Jacson was a permanent fixture to my side for a while. Soon he began to loosen up and unfold. Everyday brought changes. Jacson's adjustment has been much easier than we had anticipated. We have had him home now for seven months and he is a totally different child than the frightened, sick boy we first held at the orphanage. He is pretty much like any other little American two year old. He is happy and healthy. He is very sweet and lovable. He brings us more joy every minute than I ever thought possible. We are so happy to have this beautiful child in our family. This is where he belongs.
We know it is important for him to always remember where he was born. We have brought some of the Vietnamese culture into our family. We hope to stay in touch with the other families who were on our trip with us. It is important that these children who spent the first months and years of their lives together stay in touch. We believe this will be very important to them someday.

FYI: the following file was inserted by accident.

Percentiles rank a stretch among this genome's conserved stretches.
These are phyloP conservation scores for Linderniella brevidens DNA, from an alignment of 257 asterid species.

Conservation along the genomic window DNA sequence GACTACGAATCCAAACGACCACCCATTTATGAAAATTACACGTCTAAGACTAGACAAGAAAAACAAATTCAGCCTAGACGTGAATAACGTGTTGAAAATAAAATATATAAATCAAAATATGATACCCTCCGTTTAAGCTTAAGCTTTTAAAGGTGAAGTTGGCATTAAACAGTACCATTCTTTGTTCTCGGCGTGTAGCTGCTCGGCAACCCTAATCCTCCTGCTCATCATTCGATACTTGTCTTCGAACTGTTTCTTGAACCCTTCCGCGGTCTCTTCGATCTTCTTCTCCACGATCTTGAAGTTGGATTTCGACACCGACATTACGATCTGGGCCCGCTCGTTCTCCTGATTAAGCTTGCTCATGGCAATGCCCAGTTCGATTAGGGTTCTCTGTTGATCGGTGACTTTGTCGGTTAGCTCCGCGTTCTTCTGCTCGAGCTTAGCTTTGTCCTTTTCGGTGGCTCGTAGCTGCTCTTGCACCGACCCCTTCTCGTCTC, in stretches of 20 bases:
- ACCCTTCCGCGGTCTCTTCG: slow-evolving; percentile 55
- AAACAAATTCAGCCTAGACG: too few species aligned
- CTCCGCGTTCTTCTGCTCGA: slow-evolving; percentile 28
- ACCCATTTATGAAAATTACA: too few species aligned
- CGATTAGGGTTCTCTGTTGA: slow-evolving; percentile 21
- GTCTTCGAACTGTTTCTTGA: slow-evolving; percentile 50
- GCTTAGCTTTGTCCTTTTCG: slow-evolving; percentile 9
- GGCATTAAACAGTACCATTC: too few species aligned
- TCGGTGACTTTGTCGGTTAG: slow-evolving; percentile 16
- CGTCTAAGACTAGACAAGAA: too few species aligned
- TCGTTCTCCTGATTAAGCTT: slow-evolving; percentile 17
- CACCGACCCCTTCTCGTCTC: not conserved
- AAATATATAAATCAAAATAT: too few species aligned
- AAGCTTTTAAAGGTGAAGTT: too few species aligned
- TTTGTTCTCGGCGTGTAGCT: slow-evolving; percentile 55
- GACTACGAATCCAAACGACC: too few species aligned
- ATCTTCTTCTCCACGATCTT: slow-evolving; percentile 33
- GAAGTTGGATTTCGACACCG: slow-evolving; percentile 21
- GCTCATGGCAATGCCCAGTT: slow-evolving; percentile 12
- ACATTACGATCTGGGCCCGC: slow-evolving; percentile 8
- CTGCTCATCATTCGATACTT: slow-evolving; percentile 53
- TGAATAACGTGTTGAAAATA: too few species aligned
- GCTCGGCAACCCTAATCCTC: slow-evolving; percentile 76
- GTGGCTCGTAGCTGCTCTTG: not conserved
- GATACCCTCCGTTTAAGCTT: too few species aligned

Iam a huge advocate for international adoption. I hope other families will consider opening their homes and hearts to these beautiful children. I am grateful that my four biological children have been able to experience first hand what is truly important in life. Sharing what you have with others. My children have expressed that they plan to adopt when they grow up and get married. This pleases me a great deal. We hope to add again to our family in a couple of years. I sure look forward to returning to the beautiful country of Vietnam!
Laurie Davis and her husband adopted Jacson via IAPP adoption agency in May, 1996, when he was 18 months old. If you enjoyed this article, you may wish to read the uncondensed version in the Feature Family section of the Families with Children from Vietnam.